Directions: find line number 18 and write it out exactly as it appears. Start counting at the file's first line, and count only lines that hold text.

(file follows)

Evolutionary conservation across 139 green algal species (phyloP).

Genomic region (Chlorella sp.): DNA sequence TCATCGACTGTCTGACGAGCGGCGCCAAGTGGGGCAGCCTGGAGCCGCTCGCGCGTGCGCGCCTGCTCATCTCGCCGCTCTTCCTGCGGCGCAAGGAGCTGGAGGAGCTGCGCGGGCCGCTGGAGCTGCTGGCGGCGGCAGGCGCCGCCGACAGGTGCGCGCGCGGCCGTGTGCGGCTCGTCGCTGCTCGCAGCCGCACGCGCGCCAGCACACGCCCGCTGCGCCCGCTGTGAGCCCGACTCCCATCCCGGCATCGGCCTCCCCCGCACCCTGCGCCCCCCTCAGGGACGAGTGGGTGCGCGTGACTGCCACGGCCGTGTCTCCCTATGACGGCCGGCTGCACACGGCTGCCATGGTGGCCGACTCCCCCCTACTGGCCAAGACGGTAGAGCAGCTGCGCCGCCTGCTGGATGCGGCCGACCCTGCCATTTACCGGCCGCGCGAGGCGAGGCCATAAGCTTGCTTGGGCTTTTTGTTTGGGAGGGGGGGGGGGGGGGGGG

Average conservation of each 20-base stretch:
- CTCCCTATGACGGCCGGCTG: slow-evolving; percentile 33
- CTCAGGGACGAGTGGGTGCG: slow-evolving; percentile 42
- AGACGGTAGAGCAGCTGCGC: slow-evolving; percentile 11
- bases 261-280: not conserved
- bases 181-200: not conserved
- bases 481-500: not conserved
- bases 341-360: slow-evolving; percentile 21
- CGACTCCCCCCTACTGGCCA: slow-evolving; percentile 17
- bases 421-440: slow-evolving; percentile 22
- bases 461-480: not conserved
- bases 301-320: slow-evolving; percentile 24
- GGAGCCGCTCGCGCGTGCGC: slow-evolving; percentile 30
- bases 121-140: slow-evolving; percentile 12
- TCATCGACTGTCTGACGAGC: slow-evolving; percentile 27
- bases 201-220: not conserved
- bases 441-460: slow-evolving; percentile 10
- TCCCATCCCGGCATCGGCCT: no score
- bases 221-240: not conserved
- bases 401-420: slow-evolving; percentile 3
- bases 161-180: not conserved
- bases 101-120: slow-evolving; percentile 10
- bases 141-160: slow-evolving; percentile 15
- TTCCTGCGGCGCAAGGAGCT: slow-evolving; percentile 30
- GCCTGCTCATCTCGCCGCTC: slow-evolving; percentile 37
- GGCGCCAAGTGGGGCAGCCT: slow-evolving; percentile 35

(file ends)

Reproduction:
- bases 201-220: not conserved